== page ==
Semiconductor Optoelectronics (Farhan Rana, Cornell University)

n ~

a

g n i n g g i g

c M a a M

2

a

2

n ag n ag

where,

n

g~ g

g

M

n ag

In the presence of gain, the light field amplitude will increase with distance as e a g 2 z and the

~

~

optical power will increase as e a g z . The factor g~ is called the modal gain. If P z represents

a

the optical power (units: energy per sec) then one can write a simple equation for the increase in the

optical power with distance,

dP z

a g~ P z

dz

A time dependent form of the above equation for power propagating in the +z-direction will be,

1

P z, t a g~ P z, t

z v g t

As the optical signal gets stronger with distance inside the waveguide, and the rate of stimulated

emission also gets proportionally faster, the carrier density inside the active region also changes and

cannot be assumed to be the same as in the absence of any optical signal inside the waveguide. In the

next Section, we develop rate equations for the carrier density in the active region.

Material losses (such as those due to free carrier absorption) lead to losses in the waveguide mode.

Suppose the material loss is represented by the function (x , y ) . We can represent loss by the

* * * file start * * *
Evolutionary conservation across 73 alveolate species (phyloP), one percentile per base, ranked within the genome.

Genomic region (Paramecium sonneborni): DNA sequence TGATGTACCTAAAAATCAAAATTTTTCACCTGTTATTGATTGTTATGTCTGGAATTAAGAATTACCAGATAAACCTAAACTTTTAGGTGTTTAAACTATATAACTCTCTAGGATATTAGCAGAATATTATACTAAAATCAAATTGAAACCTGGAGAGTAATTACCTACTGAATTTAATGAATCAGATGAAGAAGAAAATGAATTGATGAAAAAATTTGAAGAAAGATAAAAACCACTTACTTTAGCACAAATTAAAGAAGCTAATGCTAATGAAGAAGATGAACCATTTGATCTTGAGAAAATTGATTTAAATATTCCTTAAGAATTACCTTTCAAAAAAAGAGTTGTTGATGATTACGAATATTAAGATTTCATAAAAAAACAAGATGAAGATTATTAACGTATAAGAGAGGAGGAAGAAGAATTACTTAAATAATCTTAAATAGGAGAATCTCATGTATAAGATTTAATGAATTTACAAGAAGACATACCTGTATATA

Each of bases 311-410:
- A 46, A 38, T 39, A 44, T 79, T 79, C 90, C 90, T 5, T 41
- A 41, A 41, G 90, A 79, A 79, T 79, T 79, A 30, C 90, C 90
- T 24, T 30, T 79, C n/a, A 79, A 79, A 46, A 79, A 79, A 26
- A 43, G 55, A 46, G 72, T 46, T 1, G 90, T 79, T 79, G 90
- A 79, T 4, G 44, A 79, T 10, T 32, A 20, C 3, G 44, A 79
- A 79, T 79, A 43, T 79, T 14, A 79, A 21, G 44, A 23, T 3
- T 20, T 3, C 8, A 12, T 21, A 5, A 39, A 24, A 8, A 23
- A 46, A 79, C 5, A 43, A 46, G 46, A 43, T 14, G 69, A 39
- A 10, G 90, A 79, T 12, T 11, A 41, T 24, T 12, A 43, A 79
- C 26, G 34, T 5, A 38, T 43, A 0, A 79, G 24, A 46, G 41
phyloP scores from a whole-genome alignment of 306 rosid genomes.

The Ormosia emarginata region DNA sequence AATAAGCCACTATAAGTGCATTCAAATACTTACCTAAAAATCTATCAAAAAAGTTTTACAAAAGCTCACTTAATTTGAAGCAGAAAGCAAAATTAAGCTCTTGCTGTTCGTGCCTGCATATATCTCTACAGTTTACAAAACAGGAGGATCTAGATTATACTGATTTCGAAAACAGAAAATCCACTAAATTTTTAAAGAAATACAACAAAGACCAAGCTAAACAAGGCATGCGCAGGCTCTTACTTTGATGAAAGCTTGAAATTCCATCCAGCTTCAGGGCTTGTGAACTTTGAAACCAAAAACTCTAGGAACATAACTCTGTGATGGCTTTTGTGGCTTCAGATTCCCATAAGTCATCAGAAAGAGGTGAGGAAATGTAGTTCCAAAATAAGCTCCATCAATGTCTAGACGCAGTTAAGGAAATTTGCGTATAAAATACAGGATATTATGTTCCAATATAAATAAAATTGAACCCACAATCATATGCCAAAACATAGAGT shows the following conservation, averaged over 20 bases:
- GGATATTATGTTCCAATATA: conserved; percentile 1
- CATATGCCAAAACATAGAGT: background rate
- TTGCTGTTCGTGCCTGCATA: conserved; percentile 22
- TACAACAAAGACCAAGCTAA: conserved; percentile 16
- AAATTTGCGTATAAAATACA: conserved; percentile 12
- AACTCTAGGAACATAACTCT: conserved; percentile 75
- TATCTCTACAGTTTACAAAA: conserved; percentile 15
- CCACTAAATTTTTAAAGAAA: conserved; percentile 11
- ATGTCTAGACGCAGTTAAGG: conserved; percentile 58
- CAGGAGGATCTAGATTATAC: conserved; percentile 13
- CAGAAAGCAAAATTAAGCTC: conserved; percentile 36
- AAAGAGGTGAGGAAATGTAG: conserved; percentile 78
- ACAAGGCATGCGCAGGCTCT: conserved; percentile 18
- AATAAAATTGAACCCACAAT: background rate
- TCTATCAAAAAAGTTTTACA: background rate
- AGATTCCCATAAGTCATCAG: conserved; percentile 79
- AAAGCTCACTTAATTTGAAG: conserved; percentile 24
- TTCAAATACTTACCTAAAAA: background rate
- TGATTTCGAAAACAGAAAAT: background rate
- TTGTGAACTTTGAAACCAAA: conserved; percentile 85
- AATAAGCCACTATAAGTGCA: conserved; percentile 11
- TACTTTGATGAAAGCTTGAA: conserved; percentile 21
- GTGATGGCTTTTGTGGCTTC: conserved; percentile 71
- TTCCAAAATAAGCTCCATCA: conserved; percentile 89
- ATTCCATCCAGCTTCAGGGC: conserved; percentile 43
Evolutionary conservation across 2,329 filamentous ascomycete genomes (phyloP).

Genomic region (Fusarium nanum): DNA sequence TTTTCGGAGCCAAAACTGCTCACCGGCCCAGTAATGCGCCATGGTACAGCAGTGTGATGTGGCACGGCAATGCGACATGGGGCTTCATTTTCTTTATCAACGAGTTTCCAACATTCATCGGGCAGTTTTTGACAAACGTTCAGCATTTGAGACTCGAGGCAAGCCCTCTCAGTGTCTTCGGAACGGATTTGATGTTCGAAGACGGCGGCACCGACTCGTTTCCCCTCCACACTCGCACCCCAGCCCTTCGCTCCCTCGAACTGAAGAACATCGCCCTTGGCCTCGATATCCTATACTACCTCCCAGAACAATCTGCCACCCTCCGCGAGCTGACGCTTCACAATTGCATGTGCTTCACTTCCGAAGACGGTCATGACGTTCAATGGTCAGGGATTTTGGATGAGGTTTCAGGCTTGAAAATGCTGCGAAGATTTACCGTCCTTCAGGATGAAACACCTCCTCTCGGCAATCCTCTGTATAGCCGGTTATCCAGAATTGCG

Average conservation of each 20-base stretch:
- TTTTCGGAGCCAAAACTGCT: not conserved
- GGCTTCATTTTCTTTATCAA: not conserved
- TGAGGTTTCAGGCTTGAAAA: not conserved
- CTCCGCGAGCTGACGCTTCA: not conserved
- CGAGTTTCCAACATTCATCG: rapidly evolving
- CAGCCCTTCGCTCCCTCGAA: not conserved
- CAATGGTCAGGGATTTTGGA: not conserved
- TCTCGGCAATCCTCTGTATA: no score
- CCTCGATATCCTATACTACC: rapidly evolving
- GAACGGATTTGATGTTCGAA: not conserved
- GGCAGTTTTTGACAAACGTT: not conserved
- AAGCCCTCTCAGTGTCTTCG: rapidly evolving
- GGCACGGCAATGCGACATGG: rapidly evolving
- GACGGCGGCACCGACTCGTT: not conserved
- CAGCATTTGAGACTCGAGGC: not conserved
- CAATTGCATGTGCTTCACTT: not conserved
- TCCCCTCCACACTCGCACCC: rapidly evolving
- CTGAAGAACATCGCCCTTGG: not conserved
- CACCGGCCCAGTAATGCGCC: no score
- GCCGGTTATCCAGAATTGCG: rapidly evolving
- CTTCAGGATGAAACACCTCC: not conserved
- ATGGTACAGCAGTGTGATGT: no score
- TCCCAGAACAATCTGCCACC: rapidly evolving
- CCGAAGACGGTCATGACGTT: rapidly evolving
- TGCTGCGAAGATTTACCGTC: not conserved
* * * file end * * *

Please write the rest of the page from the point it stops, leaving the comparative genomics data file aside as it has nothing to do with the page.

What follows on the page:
imaginary part of the refractive index. The change in the propagation vector due to loss is,

o n n E.E * dxdy

ic o n E.E * dxdy

Re Et Ht * . zˆ dxdy 2 Re Et Ht * . zˆ dxdy

n

g k ~ ~

i k i k k

nkgM 2 2 2

k k

where the sum in the last line represents the sum over all the regions in the cross-section of the

waveguide. The modal loss ~ is equal to the loss of each region weighted by its mode confinement

factor. In the presence of loss, the equation for the optical power becomes,

dP z

a g~ ~ P z

dz

The time dependent form will be,

1

P z, t a g~ ~ P z, t

z v g t

Recall from the discussion on LEDs that the rate equation for the carrier density in the active region

of a pin heterostructure can be written as,

dn i I

Rnr n Gnr n Rr n Gr n

dt qVa

In the present case, the volume Va of the active region is WhL and the cross-sectional area Aa of the

active region is Wh . The radiative recombination-generation terms in the above equation include

spontaneous emission into all (guided and unguided) radiation modes as well as stimulated emission

Semiconductor Optoelectronics (Farhan Rana, Cornell University)

and absorption by thermal photons in all (guided and unguided) radiation modes. Note that in the